The Mosaics of Antioch

Antioch on the Orontes was an ancient city on the eastern side of the Orontes River. Continuously inhabited since then, it became the modern city of Antakya, Turkey.

Founded near the end of the 4th century BC by Seleucus I Nicator, one of Alexander the Great's generals. Antioch eventually rivaled Alexandria as the chief city of the nearer East and was a cradle of gentile Christianity. It was one of the four cities of the Syrian tetrapolis.

The new city was populated by a mix of local settlers that Athenians brought from the nearby city of Antigonia, Macedonians, and Jews (who were given full status from the beginning). The total free population of Antioch at its foundation has been estimated at between 17,000 and 25,000, not including slaves and native settlers. During the late Hellenistic period and Early Roman period, Antioch population reached its peak of over 500,000 inhabitants (estimates vary from 400,000 to 600,000) and was the third largest city in the world after Rome and Alexandria. By the 4th century, Antioch's declining population was about 200,000 according to Chrysostom, a figure which again does not include slaves.

During the 4th century, Antioch was one of the three most important cities in the eastern Roman empire (along with Alexandria and Constantinople), which led to it being recognized as the seat of one of the five early Christian patriarchates.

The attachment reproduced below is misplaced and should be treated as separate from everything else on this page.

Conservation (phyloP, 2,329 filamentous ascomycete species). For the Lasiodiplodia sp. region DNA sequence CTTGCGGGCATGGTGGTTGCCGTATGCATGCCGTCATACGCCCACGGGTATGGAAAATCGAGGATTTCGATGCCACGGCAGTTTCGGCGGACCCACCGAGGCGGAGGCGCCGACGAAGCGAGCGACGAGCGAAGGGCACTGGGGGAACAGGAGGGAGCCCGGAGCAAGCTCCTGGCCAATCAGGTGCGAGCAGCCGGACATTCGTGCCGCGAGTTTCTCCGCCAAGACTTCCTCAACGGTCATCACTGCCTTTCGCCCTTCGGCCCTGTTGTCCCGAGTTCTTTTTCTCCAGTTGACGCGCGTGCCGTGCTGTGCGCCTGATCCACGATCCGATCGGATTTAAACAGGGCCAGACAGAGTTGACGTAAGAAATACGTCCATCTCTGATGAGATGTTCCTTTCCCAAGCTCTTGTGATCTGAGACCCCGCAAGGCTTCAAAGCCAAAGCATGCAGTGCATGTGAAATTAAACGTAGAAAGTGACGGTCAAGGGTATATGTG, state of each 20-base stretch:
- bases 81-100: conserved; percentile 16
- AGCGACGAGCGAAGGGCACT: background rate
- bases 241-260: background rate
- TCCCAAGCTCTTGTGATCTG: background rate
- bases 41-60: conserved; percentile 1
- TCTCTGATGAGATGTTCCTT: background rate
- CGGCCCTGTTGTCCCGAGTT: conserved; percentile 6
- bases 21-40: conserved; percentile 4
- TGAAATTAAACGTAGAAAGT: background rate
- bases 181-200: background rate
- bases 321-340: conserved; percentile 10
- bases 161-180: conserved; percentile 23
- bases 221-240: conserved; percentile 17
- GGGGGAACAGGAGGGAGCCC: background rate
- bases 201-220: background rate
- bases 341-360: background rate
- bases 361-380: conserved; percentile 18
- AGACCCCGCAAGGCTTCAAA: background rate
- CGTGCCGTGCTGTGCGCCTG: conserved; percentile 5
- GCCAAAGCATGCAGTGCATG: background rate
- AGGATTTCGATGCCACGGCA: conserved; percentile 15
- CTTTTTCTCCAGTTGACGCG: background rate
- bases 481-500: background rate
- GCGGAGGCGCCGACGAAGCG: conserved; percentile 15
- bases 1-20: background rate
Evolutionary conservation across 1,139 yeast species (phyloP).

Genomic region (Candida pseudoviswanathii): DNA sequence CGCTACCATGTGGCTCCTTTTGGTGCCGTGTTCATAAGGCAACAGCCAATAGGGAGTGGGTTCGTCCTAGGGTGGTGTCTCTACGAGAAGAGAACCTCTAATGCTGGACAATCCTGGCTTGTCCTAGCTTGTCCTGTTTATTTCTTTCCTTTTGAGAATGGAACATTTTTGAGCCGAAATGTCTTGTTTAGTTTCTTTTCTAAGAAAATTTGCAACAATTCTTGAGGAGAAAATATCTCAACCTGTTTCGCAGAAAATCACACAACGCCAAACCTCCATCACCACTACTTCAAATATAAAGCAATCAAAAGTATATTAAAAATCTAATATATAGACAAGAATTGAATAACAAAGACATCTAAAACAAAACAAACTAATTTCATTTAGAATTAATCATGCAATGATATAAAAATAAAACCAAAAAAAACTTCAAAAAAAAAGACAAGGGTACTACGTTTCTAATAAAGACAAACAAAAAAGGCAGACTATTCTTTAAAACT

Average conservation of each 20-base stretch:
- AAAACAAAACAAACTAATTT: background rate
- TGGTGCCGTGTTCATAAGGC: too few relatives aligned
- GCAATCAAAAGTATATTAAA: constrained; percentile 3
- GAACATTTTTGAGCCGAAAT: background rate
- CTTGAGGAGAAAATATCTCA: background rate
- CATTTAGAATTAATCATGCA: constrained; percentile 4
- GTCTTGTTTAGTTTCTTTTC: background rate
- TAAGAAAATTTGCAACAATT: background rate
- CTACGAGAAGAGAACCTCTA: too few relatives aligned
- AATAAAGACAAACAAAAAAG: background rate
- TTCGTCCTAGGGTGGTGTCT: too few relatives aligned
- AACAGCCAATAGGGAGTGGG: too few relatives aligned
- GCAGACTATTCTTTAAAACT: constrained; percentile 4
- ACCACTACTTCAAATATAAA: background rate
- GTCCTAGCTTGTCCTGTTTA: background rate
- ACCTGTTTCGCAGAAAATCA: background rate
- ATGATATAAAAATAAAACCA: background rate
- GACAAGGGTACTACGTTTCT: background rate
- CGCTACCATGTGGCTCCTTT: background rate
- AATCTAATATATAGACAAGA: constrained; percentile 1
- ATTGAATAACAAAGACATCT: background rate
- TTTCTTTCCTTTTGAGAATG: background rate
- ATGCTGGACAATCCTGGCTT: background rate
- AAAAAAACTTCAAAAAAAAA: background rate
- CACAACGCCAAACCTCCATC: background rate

Between 1932 and 1939, archaeological excavations of Antioch were undertaken under the direction of the "Committee for the Excavation of Antioch and Its Vicinity," which was made up of representatives from the Louvre Museum, the Baltimore Museum of Art, the Worcester Art Museum, Princeton University, and later (1936) also the Fogg Art Museum at Harvard University and its affiliate Dumbarton Oaks.

A great accomplishment of the expedition was the discovery of high-quality Roman mosaics from villas and baths in Antioch, Daphne and Selecia. One mosaic includes a border that depicts a walk from Antioch to Daphne, showing many ancient buildings along the way. The mosaics are now displayed in the Hatay Archaeological Museum in Antakya and in the museums of the sponsoring institutions.

Source: Wikipedia

Mosaic Herakles and Dionysus
Herakles and Dionysus FK083

240x130cm smoothed 2897 €